3,169 downloads pathology

Liqun He, Maarja Andaloussi Mäe, Lars Muhl, Ying Sun, Riikka Pietilä, Khayrun Nahar, Elisa Vázquez Liébanas, Malin Jonsson Fagerlund, Anders Oldner, Jianping Liu, Guillem Genové, Lei Zhang, Yuan Xie, Stefanos Leptidis, Giuseppe Mocci, Simon Stritt, Ahmed Osman, Andrey Anisimov, Karthik Amudhala Hemanthakumar, Markus Räsänen, Olivier Mirabeau, Emil Hansson, Johan Björkegren, Michael Vanlandewijck, Klas Blomgren, Taija Mäkinen, Xiao-Rong Peng, Thomas D. Arnold, Kari Alitalo, Lars I Eriksson, Urban Lendahl, Christer Betsholtz

Accumulating clinical observations implicate vascular inflammation as an underlying cause of coagulopathy in severely ill COVID-19 patients and it was recently suggested that SARS-CoV-2 virus particles infect endothelial cells. Here, we show that endothelial cells do not express angiotensin-converting enzyme-2 (ACE2), the SARS-CoV-2 receptor. Instead, pericytes and microvascular smooth muscle cells express ACE2 in an organotypic manner. Pericyte deficiency leads to increased endothelial expression and release of Von Willebrand factor and intravascular platelet and fibrin aggregation, suggesting that pericytes limit endothelial pro-thrombotic responses. That pericytes and not endothelial cells express ACE2 may provide important clues to the pathology of COVID-19, as pericytes are normally shielded behind an endothelial barrier and may get infected only when this barrier is compromised by COVID-19 risk factors. ### Competing Interest Statement C.B. is a consultant for AstraZeneca BioPharmaceuticals R&D. X.-R. P. is an employee of AstraZeneca BioPharmaceuticals R&D.

13: Multiplex staining by sequential immunostaining and antibody removal on routine tissue sections
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Posted to bioRxiv 11 Jun 2017

Multiplex staining by sequential immunostaining and antibody removal on routine tissue sections
2,848 downloads pathology

Maddalena Maria Bolognesi, Marco Manzoni, Carla Rossana Scalia, Stefano Zannella, Francesca Maria Bosisio, Mario Faretta, Giorgio Cattoretti

Multiplexing (mplx), labeling for multiple immunostains the very same cell or tissue section in situ, has raised considerable interest. The methods proposed include the use of labelled primary antibodies, spectral separation of fluorochromes, bleaching of the fluorophores or chromogens, blocking of previous antibody layers, all in various combinations. The major obstacles to the diffusion of this technique are high costs in custom antibodies and instruments, low throughput, scarcity of specialized skills or facilities. We have validated a method based on common primary and secondary antibodies and diffusely available fluorescent image scanners. It entails rounds of four-color indirect immunofluorescence, image acquisition and removal (stripping) of the antibodies, before another stain is applied. The images are digitally registered and the autofluorescence is subtracted. Removal of antibodies is accomplished by disulphide cleavage and a detergent or by a chaotropic salt treatment, this latter followed by antigen refolding. More than thirty different antibody stains can be applied to one single section from routinely fixed and embedded tissue. This method requires a modest investment in hardware and materials and uses freeware image analysis software. Mplx on routine tissue sections is a high throughput tool for in situ characterization of neoplastic, reactive, inflammatory and normal cells.

14: Multiscale three-dimensional pathology findings of COVID-19 diseased lung using high-resolution cleared tissue microscopy
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Posted to bioRxiv 17 Apr 2020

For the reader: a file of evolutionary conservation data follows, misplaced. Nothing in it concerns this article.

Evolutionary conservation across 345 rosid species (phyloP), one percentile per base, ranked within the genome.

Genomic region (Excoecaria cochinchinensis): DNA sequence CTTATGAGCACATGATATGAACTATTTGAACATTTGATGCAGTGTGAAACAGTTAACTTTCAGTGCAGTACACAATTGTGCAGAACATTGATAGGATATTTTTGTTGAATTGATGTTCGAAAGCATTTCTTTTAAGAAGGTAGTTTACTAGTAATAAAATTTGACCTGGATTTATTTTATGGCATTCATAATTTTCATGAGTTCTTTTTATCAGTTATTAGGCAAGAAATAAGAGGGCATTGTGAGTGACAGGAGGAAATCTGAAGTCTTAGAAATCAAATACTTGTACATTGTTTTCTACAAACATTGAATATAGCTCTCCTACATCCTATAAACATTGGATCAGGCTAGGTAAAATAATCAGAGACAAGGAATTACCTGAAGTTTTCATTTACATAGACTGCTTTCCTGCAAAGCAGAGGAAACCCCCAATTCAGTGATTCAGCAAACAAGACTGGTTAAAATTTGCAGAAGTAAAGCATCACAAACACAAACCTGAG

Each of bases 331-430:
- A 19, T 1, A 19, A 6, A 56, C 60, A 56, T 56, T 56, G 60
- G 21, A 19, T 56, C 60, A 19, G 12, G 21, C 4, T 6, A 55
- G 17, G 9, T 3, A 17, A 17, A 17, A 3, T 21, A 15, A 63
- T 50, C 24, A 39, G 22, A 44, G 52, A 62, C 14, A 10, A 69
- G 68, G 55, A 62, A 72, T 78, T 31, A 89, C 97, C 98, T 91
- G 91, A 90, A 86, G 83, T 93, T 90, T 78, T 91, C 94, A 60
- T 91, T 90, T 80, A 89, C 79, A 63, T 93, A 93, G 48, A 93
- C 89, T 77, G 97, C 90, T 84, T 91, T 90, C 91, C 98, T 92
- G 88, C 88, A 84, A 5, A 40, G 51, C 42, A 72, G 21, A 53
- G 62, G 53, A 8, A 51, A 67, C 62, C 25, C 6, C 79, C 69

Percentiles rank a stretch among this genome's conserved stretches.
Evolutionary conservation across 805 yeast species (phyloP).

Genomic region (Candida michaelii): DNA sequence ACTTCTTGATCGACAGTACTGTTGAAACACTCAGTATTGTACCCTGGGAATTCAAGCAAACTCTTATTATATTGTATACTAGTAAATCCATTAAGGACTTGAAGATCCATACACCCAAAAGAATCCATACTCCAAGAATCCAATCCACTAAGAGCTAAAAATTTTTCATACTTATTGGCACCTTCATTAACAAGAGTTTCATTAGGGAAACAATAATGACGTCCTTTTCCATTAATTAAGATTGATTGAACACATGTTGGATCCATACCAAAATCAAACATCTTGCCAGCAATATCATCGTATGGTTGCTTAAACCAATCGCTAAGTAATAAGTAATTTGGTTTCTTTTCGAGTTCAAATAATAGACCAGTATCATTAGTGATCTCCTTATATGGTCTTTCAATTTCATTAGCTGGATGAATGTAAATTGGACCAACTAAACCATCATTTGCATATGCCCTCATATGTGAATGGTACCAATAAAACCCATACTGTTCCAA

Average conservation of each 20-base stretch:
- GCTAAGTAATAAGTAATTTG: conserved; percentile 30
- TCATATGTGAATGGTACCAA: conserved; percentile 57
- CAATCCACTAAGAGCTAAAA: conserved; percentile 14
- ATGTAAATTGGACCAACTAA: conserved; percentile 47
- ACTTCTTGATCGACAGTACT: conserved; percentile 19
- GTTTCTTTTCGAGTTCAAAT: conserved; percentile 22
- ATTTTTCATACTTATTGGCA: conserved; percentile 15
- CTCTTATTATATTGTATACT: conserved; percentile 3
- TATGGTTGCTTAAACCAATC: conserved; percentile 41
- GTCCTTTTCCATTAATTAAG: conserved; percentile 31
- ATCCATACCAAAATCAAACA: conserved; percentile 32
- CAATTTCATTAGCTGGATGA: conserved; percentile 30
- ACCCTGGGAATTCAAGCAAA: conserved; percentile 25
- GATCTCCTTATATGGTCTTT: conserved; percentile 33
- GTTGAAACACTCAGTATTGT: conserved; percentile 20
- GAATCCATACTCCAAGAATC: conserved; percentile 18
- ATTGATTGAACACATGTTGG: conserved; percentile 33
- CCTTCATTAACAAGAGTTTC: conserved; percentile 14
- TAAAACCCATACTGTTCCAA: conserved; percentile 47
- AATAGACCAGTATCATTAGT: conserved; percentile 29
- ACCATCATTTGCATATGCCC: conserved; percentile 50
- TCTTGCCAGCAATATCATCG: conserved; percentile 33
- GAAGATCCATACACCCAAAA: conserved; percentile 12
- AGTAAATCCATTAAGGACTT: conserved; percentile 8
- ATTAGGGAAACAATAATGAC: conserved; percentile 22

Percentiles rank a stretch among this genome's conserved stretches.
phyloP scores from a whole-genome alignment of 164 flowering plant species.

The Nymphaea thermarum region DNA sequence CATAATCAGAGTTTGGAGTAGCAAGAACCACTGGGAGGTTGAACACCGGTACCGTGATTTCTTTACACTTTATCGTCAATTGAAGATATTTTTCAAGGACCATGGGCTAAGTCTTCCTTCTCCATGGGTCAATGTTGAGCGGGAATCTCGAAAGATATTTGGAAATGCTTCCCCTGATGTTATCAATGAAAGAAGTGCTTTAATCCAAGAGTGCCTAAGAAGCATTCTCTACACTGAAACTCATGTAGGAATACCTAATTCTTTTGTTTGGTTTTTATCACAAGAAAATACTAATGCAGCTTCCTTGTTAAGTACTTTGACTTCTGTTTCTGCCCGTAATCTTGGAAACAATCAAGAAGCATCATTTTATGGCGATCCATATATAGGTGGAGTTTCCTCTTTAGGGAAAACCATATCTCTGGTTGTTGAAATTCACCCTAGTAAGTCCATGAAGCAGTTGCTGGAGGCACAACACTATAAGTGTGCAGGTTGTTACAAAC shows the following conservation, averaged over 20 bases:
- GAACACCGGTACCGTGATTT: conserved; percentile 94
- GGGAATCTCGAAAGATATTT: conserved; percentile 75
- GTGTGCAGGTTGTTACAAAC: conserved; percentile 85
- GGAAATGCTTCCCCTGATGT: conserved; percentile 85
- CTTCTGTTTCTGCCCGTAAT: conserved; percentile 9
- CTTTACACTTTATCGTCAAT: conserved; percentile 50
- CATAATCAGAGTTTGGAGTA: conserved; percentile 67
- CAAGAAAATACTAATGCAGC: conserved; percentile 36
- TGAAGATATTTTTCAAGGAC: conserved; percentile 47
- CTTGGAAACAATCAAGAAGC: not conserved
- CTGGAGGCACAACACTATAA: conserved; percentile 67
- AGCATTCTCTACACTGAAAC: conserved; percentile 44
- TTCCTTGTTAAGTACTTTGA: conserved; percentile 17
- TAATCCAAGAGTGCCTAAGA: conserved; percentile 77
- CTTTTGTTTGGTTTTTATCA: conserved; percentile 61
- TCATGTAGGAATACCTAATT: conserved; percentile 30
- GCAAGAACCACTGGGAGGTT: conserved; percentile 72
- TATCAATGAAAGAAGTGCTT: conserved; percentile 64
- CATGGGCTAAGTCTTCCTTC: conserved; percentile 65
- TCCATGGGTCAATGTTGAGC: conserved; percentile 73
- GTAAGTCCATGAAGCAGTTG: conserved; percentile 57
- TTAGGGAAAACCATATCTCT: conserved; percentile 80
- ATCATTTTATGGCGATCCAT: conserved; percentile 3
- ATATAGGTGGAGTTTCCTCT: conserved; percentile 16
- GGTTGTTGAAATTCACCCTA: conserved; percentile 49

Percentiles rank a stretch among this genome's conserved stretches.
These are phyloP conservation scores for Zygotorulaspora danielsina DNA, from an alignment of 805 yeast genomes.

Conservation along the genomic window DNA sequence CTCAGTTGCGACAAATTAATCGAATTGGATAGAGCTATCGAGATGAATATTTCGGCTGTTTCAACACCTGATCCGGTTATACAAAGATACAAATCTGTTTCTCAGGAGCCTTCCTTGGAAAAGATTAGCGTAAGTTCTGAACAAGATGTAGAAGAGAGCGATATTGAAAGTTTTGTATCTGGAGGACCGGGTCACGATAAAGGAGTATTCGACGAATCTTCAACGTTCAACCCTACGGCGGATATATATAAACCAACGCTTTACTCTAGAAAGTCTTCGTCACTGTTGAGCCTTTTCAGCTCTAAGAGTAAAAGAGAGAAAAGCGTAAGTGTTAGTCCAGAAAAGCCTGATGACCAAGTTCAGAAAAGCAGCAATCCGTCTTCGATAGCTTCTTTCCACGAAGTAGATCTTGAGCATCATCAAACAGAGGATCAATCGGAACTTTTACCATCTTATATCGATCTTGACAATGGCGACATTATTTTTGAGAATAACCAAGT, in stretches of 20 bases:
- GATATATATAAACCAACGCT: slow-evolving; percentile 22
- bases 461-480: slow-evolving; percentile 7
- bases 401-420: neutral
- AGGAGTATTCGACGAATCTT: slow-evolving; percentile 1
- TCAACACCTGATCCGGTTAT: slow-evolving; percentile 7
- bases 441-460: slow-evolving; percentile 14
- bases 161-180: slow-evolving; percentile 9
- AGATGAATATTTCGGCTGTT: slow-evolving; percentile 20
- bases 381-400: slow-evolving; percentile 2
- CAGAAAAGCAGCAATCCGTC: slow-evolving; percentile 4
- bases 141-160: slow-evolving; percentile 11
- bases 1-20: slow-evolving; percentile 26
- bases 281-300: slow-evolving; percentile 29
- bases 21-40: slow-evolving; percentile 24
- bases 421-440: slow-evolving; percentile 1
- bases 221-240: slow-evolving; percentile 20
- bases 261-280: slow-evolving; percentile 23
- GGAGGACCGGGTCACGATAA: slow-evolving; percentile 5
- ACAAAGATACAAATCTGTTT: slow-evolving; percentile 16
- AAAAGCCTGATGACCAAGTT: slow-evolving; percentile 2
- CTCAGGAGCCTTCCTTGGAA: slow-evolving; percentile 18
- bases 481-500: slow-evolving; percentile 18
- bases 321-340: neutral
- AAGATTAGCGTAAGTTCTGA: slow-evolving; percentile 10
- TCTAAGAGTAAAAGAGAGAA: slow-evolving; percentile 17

Multiscale three-dimensional pathology findings of COVID-19 diseased lung using high-resolution cleared tissue microscopy
2,646 downloads pathology

Guang Li, Sharon E Fox, Brian Summa, Bihe Hu, Carola Wenk, Aibek Akmatbekov, Jack L Harbert, Richard S. Vander Heide, J. Quincy Brown

The study of pulmonary samples from individuals who have died as a direct result of COVID-19 infection is vital to our understanding of the pathogenesis of this disease. Histopathologic studies of lung tissue from autopsy of patients with COVID-19 specific mortality are only just emerging. All existing reports have relied on traditional 2-dimensional slide-based histological methods for specimen preparation. However, emerging methods for high-resolution, massively multiscale imaging of tissue microstructure using fluorescence labeling and tissue clearing methods enable the acquisition of tissue histology in 3-dimensions, that could open new insights into the nature of SARS-Cov-2 infection and COVID-19 disease processes. In this article, we present the first 3-dimensional images of lung autopsy tissues taken from a COVID-19 patient, including 3D "virtual histology" of cubic-millimeter volumes of the diseased lung, providing unique insights into disease processes contributing to mortality that could inform frontline treatment decisions. ### Competing Interest Statement JQB is a co-founder and shareholder in Instapath Inc. No other authors declare competing interests.

15: Pediatric Bone Age Assessment Using Deep Convolutional Neural Networks
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Posted to bioRxiv 14 Dec 2017

Pediatric Bone Age Assessment Using Deep Convolutional Neural Networks
2,504 downloads pathology

Vladimir I. Iglovikov, Alexander Rakhlin, Alexandr A. Kalinin, Alexey A. Shvets

Skeletal bone age assessment is a common clinical practice to diagnose endocrine and metabolic disorders in child development. In this paper, we describe a fully automated deep learning approach to the problem of bone age assessment using data from the 2017 Pediatric Bone Age Challenge organized by the Radiological Society of North America. The dataset for this competition is consisted of 12.6k radiological images. Each radiograph in this dataset is an image of a left hand labeled by the bone age and the sex of a patient. Our approach utilizes several deep neural network architectures trained end-to-end. We use images of whole hands as well as specific parts of a hand for both training and inference. This approach allows us to measure the importance of specific hand bones for the automated bone age analysis. We further evaluate performance of the method in the context of skeletal development stages. Our approach outperforms other common methods for bone age assessment.